Former work and pensions secretary Iain Duncan Smith, who spearheaded the government’s welfare reforms for six years before resigning in March, said: “ESA is a part of the benefits system left over from the last Labour government and is in real need of reform.
“These proposals are directly taken from a full plan for reform that we at the DWP were close to completing before I resigned.
“The purpose was to get rid of the binary choice that you were fit for work or not fit for work. My plan covered all the areas announced today and went further in proposing some other positive changes.”
Note: more bald faced lies from the man responsible for this:
In September 2013 leaked documents showed that Duncan Smith was looking at “how to make it harder for sick and disabled people to claim benefits”. Duncan Smith was advised that it would be illegal to introduce secondary legislation, which does not require parliament’s approval, in order to give job centre staff more powers to make those who were claiming Employment and Support Allowance undertake more tests to prove that they were making a serious effort to come off benefits and find a job. The powers being discussed also included “forcing sick and disabled people to take up offers of work.” DWP staff would also have the power to strip claimants with serious, but time-limited health conditions, of benefits if they refuse the offer of work
Is this true?
BBC political correspondent Eleanor Garnier said the move signalled a clear change of approach from that of David Cameron’s government, which tightened and reduced welfare spending.
This certainly is.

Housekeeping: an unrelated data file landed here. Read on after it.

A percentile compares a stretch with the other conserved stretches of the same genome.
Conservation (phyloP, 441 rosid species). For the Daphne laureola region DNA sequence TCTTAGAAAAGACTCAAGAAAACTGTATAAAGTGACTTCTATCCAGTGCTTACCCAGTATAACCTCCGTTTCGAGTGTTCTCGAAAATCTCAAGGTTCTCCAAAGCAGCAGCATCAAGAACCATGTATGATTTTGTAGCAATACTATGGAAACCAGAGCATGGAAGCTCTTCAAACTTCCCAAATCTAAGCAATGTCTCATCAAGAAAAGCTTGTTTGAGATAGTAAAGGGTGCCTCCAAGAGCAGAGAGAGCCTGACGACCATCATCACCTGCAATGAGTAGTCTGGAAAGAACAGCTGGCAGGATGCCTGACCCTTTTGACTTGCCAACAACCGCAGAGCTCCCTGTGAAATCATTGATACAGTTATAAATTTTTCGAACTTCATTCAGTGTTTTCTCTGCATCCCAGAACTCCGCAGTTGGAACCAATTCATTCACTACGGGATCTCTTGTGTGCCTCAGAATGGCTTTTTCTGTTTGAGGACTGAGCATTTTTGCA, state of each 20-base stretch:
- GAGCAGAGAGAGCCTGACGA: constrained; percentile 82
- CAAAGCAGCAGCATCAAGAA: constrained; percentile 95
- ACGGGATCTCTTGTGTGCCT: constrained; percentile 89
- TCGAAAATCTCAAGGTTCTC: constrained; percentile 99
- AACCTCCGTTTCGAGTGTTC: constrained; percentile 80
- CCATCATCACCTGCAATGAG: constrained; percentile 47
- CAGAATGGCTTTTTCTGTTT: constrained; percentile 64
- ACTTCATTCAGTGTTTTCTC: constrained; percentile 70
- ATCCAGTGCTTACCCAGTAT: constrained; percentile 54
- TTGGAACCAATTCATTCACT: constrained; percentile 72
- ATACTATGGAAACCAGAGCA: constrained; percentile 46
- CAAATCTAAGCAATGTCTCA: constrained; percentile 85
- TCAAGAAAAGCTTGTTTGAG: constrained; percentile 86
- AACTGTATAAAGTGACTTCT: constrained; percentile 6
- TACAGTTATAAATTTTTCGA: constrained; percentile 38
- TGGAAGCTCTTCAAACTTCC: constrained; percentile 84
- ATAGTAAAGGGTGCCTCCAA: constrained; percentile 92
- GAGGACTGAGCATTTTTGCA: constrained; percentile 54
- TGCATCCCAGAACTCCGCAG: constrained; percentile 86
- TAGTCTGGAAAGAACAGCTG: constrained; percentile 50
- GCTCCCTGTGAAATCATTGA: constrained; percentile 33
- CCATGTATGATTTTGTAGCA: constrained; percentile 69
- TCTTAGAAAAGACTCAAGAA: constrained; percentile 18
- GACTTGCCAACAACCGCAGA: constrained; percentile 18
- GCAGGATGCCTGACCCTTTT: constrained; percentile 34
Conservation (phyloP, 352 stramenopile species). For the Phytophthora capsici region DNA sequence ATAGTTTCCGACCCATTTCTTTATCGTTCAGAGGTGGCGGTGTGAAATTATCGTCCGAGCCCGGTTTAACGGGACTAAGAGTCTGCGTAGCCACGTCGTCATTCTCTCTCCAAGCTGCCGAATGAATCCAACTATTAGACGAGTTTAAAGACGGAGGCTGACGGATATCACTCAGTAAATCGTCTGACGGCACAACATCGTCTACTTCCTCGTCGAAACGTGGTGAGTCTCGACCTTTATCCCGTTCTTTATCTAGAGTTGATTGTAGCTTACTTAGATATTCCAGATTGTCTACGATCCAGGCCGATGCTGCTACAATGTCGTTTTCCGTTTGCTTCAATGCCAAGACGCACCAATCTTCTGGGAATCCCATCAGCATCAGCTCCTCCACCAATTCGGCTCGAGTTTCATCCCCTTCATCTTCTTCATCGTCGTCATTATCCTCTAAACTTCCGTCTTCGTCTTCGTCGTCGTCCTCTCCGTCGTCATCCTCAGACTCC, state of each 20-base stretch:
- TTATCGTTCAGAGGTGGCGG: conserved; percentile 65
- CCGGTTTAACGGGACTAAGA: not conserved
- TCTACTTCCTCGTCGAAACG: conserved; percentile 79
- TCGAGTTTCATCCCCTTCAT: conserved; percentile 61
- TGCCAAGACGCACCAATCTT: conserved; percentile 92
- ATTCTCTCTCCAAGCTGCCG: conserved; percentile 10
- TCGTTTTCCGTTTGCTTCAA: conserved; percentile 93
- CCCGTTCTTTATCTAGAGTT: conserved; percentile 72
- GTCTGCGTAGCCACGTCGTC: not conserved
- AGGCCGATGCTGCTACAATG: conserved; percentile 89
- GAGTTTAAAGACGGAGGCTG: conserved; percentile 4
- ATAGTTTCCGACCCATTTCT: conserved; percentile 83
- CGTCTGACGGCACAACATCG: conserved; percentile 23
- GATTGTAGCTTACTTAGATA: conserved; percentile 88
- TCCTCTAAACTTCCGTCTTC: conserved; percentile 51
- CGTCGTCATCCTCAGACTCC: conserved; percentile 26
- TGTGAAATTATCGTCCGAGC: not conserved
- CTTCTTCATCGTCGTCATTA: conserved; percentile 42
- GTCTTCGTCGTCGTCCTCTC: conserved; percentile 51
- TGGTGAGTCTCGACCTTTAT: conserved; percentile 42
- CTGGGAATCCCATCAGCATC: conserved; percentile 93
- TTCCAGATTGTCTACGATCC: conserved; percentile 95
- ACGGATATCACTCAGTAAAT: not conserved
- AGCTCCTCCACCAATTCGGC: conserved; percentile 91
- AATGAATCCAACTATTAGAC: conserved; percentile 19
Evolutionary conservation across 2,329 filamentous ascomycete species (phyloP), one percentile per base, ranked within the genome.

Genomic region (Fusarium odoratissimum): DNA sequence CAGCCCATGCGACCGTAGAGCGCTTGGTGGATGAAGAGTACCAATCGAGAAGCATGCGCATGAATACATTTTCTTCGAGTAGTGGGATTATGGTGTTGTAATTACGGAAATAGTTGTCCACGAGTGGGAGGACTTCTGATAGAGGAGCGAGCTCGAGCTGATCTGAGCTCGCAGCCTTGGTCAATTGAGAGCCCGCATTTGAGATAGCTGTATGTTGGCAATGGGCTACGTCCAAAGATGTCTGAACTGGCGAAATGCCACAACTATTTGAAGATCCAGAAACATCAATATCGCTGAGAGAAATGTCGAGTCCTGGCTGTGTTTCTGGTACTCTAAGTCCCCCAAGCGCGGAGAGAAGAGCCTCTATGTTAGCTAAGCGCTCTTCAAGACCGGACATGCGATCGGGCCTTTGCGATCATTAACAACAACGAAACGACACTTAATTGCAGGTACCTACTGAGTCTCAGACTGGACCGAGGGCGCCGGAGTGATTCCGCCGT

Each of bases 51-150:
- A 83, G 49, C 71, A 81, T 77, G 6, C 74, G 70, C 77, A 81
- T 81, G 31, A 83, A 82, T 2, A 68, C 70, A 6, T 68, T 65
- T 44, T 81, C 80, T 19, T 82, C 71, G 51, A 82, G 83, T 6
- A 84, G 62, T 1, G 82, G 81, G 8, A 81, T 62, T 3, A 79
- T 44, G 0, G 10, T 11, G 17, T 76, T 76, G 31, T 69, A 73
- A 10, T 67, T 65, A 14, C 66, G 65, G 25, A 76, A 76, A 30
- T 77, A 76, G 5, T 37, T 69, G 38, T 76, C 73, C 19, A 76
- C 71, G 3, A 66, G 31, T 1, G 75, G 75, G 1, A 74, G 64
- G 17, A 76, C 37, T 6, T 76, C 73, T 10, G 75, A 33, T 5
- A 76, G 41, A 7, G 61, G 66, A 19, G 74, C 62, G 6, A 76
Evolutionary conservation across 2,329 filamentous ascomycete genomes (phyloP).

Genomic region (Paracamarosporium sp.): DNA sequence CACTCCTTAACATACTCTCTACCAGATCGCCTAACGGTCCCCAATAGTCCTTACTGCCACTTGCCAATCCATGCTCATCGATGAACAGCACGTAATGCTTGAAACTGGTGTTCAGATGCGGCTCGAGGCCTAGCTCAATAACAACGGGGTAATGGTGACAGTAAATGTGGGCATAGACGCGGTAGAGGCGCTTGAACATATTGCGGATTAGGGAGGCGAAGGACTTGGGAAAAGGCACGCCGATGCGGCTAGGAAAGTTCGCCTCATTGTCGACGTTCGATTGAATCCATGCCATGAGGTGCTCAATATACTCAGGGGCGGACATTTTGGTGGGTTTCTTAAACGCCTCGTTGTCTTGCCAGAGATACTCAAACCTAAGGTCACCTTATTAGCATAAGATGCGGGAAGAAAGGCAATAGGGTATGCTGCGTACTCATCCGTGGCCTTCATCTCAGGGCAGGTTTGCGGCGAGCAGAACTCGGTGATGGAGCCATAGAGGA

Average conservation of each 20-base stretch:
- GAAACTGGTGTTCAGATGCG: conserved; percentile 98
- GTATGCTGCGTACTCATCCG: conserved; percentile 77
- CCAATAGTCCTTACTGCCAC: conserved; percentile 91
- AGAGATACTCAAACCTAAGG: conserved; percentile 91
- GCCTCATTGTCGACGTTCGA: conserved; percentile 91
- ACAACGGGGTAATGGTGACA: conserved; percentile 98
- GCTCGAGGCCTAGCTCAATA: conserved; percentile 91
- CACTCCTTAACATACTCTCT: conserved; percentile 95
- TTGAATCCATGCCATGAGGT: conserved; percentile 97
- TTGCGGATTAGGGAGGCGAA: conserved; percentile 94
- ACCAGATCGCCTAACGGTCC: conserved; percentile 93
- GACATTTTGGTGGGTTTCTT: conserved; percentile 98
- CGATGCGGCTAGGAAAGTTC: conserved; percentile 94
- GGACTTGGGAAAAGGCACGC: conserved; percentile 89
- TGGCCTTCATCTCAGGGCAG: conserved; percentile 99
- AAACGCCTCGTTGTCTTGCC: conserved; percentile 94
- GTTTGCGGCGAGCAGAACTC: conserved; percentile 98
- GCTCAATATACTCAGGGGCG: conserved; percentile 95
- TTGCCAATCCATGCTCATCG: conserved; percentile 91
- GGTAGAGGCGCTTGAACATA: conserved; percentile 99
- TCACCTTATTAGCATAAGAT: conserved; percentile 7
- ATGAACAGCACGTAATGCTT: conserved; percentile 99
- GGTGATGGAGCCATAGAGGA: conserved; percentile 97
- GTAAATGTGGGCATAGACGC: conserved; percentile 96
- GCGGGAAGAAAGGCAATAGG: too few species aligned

Shadow work and pensions secretary Debbie Abrahams called for the assessments to be scrapped, saying they caused “needless misery and stress” for thousands of sick and disabled people.
She said the government’s approach was “ideologically driven with the sole purpose of targeting the most vulnerable in our society to pay for their austerity plans, painting disabled people as scroungers and shirkers, whilst making no impact on the disability employment gap”.
We await more comment from this quarter:
Citizens Advice said it dealt with 25,000 issues around Work Capability Assessments last year, saying the reforms should make the test “fair, consistent and right first time”.
MS Society chief executive Michelle Mitchell said: “We are keen to help create a system that makes more sense.
“However, it must be recognised that many people with long-term progressive conditions will simply be too unwell to work and no amount of extra employment support will change that.”
Phil Reynolds, from the charity Parkinson’s UK, told BBC Radio 5 live he “cautiously welcomed” the new move, but that his organisation had been trying to highlight the issue for a long time.
“We continue to hear examples of people with really serious conditions, like Parkinsons, who are put in that ‘back to work’ group because the assessment fails to recognise that a person’s condition will only get worse,” he said.
“It’s really important that anything that comes out of this leads to positive improvements and a more sensitive assessment.”